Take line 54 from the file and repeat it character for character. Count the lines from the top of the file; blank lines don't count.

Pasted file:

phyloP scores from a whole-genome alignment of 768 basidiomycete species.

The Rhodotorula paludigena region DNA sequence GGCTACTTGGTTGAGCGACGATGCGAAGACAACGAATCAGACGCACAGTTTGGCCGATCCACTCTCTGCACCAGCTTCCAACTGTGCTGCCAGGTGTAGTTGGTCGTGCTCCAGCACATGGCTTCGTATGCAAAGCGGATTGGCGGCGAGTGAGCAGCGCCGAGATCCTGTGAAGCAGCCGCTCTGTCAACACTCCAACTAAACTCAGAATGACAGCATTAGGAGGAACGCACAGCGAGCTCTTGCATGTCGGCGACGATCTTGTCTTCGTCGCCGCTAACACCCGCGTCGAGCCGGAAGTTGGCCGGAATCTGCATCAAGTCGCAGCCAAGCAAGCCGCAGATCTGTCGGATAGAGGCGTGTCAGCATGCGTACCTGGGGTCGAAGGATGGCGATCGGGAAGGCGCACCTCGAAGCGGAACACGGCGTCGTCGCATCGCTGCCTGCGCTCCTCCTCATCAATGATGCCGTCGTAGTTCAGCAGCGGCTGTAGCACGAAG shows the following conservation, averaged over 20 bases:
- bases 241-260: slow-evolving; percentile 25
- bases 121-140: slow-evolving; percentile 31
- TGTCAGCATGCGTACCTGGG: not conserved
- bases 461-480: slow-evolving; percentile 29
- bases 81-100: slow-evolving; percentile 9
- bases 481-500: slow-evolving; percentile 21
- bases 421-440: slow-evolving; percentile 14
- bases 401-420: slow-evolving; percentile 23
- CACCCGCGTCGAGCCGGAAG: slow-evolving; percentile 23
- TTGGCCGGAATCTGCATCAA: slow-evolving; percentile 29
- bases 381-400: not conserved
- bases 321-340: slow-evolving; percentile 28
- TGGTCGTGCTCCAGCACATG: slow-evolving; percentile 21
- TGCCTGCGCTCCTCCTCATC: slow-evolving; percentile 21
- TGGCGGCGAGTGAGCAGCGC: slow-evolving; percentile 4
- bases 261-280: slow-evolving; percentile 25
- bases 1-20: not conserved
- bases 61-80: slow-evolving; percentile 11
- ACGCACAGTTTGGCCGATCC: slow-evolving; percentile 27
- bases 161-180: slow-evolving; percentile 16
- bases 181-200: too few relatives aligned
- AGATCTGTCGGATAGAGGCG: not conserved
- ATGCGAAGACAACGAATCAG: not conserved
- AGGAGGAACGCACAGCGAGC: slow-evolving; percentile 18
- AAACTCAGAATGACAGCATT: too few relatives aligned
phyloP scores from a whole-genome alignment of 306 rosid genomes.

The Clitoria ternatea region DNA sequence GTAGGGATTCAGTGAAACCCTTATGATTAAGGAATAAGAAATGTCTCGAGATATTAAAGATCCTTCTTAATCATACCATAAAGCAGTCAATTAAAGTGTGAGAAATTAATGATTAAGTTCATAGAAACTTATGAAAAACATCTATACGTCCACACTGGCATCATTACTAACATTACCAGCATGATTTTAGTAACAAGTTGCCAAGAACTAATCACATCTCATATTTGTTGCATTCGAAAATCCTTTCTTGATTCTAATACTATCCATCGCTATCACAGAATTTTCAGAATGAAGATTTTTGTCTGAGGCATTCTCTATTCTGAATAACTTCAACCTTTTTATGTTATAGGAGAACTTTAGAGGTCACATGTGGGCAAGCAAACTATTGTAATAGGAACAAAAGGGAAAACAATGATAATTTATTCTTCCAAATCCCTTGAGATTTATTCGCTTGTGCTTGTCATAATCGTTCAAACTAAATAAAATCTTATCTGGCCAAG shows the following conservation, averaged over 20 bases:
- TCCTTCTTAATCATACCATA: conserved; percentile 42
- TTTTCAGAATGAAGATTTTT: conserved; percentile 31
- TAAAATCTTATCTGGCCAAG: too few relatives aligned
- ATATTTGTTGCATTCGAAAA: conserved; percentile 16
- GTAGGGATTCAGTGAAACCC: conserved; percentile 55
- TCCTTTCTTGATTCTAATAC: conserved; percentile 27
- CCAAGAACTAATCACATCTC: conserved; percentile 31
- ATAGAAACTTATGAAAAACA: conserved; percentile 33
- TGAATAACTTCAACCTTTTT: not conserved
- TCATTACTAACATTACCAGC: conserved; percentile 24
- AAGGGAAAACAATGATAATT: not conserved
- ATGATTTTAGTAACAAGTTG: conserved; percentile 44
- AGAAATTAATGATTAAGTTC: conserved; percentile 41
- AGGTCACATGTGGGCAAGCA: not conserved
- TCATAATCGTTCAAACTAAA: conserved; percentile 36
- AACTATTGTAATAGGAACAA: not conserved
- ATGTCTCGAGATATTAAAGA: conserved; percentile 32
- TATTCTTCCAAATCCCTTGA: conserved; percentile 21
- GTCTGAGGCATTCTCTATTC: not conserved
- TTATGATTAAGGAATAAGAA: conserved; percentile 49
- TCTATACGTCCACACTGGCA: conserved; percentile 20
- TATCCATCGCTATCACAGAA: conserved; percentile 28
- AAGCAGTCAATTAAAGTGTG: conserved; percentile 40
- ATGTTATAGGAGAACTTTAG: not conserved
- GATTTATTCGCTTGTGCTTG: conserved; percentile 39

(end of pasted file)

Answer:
- GATTTATTCGCTTGTGCTTG: conserved; percentile 39